Curto, M., Cole, B.K., Lallemand, D., Liu, C.H. & McClatchey, A.I. Contact-dependent inhibition of EGFR signaling by Nf2/Merlin. J. Cell Biol. 177, 893–903 (2007).
Kaplan, P.L., Anderson, M. & Ozanne, B. Transforming growth factor(s) production enables cells to grow in the absence of serum: an autocrine system. Proc. Natl. Acad. Sci. USA 79, 485–489 (1982).
Sero, J.E. et al. Cell shape and the microenvironment regulate nuclear translocation of NF-κB in breast epithelial and tumor cells. Mol. Syst. Biol. 11, 790 (2015).
Orth, J.D. et al. Analysis of mitosis and antimitotic drug responses in tumors by in vivo microscopy and single-cell pharmacodynamics. Cancer Res. 71, 4608–4616 (2011).
Yuan, H. et al. Use of reprogrammed cells to identify therapy for respiratory papillomatosis. N. Engl. J. Med. 367, 1220–1227 (2012).
Crystal, A.S. et al. Patient-derived models of acquired resistance can identify effective drug combinations for cancer. Science 346, 1480–1486 (2014).
Nam, H.S. & Benezra, R. High levels of Id1 expression define B1 type adult neural stem cells. Cell Stem Cell 5, 515–526 (2009).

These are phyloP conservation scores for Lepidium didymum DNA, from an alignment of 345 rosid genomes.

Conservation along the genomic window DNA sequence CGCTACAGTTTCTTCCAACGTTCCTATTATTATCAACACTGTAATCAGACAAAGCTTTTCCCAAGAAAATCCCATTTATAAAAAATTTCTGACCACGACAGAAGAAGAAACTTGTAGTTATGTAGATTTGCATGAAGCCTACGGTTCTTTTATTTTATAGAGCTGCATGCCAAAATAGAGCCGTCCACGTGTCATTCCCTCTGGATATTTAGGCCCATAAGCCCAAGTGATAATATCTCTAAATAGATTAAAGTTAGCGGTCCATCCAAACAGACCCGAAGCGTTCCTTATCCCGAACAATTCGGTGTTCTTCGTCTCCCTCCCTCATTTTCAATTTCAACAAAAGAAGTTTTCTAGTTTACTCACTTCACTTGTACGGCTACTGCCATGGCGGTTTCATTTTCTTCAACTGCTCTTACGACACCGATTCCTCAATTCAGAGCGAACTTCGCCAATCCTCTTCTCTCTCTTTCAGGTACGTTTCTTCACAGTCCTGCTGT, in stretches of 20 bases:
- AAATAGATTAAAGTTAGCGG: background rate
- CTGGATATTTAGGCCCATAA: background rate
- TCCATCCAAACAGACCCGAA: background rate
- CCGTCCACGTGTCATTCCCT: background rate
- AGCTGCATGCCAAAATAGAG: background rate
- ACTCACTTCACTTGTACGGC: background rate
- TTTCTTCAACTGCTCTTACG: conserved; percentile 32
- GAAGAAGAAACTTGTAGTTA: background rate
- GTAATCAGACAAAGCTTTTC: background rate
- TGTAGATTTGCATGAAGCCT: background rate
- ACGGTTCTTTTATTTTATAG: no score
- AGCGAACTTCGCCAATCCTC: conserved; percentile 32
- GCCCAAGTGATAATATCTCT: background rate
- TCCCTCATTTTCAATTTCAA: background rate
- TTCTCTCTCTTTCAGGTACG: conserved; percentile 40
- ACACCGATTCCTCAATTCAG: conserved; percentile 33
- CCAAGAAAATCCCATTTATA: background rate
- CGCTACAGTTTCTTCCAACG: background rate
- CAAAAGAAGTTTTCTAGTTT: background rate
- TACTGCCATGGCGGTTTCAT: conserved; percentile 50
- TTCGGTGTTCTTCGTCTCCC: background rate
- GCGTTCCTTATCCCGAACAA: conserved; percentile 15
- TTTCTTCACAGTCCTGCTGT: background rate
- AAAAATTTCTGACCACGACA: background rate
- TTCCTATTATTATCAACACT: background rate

Hockemeyer, D. et al. Efficient targeting of expressed and silent genes in human ESCs and iPSCs using zinc-finger nucleases. Nat. Biotechnol. 27, 851–857 (2009).
Boehm, J.S. et al. Integrative genomic approaches identify IKBKE as a breast cancer oncogene. Cell 129, 1065–1079 (2007).
Soumillon, M., Cacchiarelli, D., Semrau, S., van Oudenaarden, A. & Mikkelsen, T.S. Characterization of directed differentiation by high-throughput single-cell RNA-Seq. Preprint at http://biorxiv.org/content/early/2014/03/05/003236 (2014).
Trapnell, C. et al. Differential gene and transcript expression analysis of RNA-seq experiments with TopHat and Cufflinks. Nat. Protoc. 7, 562–578 (2012).
Subramanian, A. et al. Gene set enrichment analysis: a knowledge-based approach for interpreting genome-wide expression profiles. Proc. Natl. Acad. Sci. USA 102, 15545–15550 (2005).
This work was funded by grants U54-HL127365 and P50-GM107618 to P.K.S. and by a fellowship from the Swiss National Science Foundation (P300P3_147876) to M.H. We thank M. Soumillon for expression profiling, J. Chen (Department of Systems Biology, Harvard Medical School, Boston, Massachusetts, USA) for the modified RPE-1 cells and A. Palmer, M. Eisenstein, and G. Berriz for help with the manuscript.